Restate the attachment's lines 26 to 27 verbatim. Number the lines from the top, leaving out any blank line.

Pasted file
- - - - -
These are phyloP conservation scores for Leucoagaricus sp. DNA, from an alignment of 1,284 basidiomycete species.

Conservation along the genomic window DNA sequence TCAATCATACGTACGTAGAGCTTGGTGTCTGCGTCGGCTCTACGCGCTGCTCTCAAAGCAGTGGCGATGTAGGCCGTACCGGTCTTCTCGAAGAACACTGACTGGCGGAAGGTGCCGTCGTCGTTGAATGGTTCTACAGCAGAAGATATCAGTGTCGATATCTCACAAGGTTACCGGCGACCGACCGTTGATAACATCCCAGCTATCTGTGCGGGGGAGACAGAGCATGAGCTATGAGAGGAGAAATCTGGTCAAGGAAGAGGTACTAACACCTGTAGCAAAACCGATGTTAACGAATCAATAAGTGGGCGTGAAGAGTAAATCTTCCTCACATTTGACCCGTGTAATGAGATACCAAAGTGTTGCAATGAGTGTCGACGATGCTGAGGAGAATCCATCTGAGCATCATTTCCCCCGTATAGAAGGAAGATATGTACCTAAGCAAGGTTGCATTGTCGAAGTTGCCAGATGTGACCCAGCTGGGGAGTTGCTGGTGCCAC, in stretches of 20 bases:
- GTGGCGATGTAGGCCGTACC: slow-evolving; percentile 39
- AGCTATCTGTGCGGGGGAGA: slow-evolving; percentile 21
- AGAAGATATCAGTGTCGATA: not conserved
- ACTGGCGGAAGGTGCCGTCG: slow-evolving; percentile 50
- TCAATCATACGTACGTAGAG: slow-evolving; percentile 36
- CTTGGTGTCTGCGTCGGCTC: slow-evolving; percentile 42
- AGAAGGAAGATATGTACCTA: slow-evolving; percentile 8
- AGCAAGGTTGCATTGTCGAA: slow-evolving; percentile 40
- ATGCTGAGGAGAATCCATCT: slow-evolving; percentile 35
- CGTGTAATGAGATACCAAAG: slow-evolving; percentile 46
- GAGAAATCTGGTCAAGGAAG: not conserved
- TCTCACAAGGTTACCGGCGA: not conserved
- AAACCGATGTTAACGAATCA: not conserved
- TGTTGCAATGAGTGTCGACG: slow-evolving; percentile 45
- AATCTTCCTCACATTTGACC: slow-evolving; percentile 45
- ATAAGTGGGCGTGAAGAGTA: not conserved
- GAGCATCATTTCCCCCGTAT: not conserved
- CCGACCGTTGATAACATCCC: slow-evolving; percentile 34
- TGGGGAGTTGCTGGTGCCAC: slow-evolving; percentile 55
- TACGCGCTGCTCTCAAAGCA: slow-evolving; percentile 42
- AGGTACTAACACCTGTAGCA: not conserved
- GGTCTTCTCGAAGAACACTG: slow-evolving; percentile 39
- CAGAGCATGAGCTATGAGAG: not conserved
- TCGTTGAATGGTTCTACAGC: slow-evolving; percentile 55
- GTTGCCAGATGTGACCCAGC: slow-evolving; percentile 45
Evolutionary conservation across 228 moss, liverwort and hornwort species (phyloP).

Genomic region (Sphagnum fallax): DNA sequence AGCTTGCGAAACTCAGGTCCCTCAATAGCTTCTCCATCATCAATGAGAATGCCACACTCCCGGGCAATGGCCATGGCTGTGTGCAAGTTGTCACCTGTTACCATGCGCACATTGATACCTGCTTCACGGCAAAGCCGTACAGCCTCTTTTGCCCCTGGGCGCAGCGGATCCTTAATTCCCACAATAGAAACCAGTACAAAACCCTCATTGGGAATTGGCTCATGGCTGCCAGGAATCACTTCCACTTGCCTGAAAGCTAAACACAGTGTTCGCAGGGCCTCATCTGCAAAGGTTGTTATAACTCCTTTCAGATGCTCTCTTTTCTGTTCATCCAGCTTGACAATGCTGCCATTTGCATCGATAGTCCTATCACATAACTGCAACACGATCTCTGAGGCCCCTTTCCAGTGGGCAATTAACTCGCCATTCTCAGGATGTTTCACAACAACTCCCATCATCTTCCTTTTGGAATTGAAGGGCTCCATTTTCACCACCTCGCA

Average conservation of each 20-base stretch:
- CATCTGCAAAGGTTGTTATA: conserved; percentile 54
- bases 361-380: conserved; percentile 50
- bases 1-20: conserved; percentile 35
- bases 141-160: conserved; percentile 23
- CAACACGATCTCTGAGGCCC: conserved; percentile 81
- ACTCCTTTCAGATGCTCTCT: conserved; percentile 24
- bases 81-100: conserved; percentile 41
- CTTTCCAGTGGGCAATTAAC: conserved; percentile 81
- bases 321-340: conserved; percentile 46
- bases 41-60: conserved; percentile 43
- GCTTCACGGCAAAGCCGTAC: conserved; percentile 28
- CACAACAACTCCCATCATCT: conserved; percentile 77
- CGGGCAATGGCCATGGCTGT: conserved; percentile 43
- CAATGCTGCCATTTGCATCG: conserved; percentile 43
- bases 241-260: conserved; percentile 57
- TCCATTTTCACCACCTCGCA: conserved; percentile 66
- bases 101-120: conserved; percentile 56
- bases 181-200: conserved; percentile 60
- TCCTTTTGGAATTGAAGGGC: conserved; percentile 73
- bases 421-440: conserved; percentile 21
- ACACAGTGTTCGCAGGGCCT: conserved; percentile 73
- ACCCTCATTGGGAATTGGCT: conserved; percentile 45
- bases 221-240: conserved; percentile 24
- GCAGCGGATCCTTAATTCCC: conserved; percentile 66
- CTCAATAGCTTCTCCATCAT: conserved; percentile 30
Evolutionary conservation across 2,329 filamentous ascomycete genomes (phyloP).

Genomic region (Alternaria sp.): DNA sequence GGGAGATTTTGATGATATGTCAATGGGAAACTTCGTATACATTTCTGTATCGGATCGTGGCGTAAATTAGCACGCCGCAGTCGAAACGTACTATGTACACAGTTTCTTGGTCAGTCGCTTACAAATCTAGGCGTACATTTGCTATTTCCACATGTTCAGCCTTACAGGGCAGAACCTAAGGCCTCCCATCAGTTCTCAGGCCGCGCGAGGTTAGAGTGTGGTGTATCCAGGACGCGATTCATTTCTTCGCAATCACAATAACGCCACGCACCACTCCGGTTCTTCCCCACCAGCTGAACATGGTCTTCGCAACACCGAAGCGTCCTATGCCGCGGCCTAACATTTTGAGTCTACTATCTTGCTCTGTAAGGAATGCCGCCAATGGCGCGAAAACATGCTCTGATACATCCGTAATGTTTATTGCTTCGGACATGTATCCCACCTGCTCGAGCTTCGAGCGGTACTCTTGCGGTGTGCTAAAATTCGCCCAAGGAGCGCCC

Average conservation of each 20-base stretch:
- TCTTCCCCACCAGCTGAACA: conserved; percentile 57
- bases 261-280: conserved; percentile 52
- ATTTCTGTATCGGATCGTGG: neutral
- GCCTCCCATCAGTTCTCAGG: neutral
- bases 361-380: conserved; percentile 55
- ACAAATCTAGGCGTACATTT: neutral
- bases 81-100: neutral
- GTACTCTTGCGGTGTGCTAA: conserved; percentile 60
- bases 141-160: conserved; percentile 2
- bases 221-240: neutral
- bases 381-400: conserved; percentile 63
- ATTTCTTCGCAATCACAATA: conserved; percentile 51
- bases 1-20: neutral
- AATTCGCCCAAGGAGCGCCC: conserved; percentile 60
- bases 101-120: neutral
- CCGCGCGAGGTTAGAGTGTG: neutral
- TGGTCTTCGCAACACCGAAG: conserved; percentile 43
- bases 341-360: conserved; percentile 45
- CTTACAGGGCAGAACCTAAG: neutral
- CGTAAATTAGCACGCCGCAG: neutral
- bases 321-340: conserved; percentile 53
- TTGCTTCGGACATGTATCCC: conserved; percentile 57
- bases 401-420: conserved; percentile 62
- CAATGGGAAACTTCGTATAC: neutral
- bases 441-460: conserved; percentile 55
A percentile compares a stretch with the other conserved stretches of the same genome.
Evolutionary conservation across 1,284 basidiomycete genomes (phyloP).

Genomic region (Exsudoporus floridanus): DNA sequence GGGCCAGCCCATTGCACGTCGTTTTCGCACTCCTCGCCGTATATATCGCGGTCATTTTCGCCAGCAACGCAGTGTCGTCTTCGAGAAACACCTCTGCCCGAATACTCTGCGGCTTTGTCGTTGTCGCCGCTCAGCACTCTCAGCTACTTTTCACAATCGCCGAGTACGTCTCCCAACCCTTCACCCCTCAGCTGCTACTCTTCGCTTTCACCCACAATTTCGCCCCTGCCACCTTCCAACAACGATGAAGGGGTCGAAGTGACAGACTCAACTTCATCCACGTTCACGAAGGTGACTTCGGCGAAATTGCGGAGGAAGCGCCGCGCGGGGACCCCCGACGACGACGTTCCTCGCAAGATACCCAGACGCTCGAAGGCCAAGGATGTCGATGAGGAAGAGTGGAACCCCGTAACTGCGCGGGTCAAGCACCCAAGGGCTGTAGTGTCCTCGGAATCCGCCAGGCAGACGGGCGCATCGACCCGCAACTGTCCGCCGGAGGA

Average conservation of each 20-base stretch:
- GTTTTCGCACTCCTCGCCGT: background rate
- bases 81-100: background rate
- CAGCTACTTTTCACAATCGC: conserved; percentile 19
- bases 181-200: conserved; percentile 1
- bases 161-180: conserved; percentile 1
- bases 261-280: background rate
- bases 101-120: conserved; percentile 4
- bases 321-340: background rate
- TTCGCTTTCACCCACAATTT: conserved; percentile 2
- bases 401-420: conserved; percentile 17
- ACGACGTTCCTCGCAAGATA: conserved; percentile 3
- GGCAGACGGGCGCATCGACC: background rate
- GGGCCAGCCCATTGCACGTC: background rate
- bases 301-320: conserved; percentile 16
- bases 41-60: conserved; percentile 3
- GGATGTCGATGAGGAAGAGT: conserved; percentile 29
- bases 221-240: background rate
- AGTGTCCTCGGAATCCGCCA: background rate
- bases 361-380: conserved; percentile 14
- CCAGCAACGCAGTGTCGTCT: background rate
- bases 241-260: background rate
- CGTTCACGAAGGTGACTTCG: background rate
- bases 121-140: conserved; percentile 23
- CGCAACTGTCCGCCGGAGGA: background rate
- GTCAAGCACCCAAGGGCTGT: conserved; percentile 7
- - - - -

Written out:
- TCGTTGAATGGTTCTACAGC: slow-evolving; percentile 55
- GTTGCCAGATGTGACCCAGC: slow-evolving; percentile 45